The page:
Medical examiner explains Orozco’s death due to gunshot
KINGMAN – Mohave County Medical Examiner Archiaus Mosley took the stand in the trial of Gerald Richardson Tuesday afternoon, fielding questions related to his autopsy of the body of Jessica Mae Orozco.
Richardson, 58, is charged with manslaughter in the October 2018 shooting death of 31-year-old Jessica Mae Orozco. His jury trial began Monday, June 10, with a focus on his justification defense of thinking it was a home intruder at his door the night of Oct. 27, not Orozco.
Richardson told detectives he was asleep on his couch when Orozco arrived to bring a child home from a birthday party. He wasn’t expecting anyone and believed the person trying to enter his residence through the front door was an intruder.
He fired one shot from a handgun that struck Orozco, who was transported to Kingman Regional Medical Center, where she was pronounced dead.
Mosley said he determined the cause of death to be a single gunshot wound to the torso. The bullet entered in the area below Orozco’s left shoulder blade and exited under her right breast. He listed organs and parts of Orozco’s body damaged or bleeding by the bullet. That included bleeding of skin, the left lung, spleen, diaphragm, aorta, vena cava and liver.
“So mechanistically, she’s dying because she’s not getting enough oxygenated blood to her brain, not enough to keep her brain alive,” he said. “To me, that is when there’s irreversible brain damage, when the brain cannot be recovered. That happens sometimes when there’s tremendous blood loss.”
Mosley specifically noted the bleeding of the aorta twice, which he called a “devastating injury to recover from.” The aorta, according to the American Heart Association, is the main artery that carries blood from the heart to the rest of the body.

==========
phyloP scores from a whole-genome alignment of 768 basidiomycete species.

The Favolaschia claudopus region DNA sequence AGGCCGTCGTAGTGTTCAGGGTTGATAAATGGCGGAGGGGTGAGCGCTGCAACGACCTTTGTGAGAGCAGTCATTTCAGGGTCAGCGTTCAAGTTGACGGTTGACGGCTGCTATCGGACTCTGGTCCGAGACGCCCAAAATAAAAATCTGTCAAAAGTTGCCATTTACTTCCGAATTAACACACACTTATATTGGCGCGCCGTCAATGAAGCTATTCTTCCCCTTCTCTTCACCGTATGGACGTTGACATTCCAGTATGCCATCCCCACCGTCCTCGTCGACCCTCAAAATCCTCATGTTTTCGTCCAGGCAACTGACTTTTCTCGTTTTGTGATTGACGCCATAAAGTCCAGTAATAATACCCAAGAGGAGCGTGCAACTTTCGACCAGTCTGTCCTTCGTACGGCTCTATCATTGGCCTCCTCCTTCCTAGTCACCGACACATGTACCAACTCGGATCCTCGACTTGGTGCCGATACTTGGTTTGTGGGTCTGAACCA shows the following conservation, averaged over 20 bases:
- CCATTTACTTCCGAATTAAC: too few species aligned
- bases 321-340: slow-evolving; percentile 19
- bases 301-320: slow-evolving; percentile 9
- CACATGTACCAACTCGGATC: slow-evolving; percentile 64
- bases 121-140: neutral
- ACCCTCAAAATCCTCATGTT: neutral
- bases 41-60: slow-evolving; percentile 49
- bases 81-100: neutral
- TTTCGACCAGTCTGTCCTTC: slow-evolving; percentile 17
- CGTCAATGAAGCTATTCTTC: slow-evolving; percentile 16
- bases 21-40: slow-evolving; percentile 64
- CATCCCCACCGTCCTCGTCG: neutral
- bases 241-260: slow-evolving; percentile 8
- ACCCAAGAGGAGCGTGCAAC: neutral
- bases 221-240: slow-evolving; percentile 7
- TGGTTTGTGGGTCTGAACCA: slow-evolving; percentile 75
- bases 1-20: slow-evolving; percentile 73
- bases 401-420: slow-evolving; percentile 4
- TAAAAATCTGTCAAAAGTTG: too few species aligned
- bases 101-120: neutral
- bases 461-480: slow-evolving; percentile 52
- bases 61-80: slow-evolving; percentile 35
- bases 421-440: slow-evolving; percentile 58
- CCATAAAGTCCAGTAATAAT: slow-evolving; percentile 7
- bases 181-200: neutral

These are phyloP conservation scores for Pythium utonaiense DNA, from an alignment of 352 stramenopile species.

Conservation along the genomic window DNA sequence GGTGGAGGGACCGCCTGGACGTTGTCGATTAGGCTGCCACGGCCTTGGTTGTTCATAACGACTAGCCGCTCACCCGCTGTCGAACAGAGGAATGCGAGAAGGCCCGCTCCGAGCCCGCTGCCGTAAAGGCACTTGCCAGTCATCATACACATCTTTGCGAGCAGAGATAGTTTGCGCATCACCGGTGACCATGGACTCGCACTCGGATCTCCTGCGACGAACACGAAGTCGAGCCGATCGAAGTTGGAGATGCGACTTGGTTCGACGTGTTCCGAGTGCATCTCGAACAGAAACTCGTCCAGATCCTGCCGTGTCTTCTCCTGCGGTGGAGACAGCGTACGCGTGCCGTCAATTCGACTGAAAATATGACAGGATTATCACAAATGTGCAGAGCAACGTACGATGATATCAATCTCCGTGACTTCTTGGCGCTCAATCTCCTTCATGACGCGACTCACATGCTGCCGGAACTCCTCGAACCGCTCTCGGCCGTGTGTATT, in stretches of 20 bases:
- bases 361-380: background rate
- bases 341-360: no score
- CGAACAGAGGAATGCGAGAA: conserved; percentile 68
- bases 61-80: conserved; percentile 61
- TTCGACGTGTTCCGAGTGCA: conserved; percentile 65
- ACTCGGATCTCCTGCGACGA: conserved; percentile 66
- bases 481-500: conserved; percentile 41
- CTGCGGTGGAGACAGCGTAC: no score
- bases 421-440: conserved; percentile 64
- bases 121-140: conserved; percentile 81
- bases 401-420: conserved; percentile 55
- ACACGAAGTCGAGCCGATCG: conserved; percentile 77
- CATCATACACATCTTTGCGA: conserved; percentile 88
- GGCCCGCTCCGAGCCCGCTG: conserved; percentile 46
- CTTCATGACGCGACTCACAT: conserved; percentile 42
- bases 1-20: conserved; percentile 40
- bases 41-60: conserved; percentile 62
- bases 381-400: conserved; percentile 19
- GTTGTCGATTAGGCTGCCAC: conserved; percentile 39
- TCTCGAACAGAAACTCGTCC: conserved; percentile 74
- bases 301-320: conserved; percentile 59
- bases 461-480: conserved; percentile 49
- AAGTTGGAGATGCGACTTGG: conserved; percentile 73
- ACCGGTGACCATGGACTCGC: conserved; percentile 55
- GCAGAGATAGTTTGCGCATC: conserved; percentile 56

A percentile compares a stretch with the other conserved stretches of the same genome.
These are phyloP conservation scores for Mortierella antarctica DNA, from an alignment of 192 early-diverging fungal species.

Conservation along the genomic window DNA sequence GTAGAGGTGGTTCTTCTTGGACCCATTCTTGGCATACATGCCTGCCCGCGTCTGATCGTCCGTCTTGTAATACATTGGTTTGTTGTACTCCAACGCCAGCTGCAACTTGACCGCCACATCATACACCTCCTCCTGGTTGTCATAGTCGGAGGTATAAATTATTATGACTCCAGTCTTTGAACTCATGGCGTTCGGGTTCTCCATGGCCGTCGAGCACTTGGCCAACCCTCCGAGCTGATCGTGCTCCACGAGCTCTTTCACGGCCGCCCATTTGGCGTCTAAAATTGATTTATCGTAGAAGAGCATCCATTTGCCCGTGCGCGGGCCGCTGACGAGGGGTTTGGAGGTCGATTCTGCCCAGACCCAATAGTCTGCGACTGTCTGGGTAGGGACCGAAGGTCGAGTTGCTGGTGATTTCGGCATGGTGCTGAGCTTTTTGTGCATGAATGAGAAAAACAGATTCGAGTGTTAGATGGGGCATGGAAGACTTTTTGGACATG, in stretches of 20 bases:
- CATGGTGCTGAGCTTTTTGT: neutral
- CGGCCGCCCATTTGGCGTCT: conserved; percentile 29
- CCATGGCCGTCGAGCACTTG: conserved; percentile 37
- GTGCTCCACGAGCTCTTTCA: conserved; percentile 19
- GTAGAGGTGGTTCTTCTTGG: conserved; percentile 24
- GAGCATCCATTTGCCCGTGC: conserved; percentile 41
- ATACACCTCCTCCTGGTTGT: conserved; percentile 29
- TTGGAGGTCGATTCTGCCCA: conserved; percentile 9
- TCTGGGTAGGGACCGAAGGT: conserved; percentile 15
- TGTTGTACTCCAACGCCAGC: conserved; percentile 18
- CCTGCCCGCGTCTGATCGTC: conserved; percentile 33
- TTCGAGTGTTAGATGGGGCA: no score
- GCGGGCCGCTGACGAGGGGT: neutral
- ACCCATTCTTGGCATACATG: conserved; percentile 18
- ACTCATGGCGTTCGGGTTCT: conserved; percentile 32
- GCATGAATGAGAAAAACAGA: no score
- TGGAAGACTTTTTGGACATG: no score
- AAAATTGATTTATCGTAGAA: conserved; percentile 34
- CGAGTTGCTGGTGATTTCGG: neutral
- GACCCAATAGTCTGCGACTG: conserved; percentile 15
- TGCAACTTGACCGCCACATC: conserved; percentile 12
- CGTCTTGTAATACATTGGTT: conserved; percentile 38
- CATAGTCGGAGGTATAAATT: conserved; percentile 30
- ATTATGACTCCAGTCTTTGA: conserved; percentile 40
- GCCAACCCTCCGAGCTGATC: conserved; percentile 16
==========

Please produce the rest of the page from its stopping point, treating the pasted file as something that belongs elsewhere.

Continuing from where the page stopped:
“In addition to bleeding, the mechanics of breathing are damaged by that bullet,” Mosley said. “The chest needs to have negative pressure, it relies on not having any holes in it to work right. It’s got holes in it now. That’s a problem when it comes to putting oxygen into blood.”
Richardson’s attorney Robin Puchek asked since Orozco became unconscious within minutes does it mean she didn’t suffer. The medical examiner replied that she likely suffered for a few minutes while conscious.
Puchek also asked if it is possible, since the bullet’s trajectory was back to front and left to right, that Orozco was, more or less, using her left shoulder to help open the door, i.e., her back was not completely to the door while she stood outside the residence.
Mosley said there’s “nothing about my exam that would exclude that as a possibility.”
Mosley also addressed a toxicology report, which he said showed traces of THC, the main active ingredient in marijuana, in Orozco’s blood. Since the parent drug was found, Mosley said Orozco could have used marijuana within a few hours of the incident. He later noted that the level of THC in Orozco’s body was not high, though above the threshold reporting limit, and that he couldn’t say if it had an effect on her.